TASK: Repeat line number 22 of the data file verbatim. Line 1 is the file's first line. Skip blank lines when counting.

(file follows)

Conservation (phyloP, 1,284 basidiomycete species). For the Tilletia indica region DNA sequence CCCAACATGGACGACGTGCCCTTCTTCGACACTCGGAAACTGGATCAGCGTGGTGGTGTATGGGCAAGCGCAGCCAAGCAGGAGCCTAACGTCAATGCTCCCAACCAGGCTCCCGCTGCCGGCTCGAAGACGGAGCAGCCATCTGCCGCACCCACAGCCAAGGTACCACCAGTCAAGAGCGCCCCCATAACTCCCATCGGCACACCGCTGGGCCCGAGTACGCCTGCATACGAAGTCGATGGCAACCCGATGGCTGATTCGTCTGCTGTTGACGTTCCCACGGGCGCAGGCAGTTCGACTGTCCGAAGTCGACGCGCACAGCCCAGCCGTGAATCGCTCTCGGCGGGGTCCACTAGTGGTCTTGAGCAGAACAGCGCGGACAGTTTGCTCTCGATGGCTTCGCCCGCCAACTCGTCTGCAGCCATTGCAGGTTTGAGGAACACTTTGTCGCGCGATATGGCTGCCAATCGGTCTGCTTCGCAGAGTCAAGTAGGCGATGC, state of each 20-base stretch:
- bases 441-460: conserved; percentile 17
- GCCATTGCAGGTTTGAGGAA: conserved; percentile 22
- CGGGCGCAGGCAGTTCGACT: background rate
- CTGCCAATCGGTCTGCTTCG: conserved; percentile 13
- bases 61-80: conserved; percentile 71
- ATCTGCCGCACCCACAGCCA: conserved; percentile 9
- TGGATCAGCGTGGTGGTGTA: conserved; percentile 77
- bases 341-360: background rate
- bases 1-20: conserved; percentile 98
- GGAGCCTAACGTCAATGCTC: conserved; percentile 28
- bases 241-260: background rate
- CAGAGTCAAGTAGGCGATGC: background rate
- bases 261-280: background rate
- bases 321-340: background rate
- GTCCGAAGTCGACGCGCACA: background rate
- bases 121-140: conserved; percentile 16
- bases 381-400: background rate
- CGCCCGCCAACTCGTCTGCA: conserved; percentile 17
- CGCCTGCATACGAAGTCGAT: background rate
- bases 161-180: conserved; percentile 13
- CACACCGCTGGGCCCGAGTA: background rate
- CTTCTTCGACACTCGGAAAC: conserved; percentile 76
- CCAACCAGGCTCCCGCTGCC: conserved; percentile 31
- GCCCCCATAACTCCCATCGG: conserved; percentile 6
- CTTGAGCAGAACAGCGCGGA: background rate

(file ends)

- CACACCGCTGGGCCCGAGTA: background rate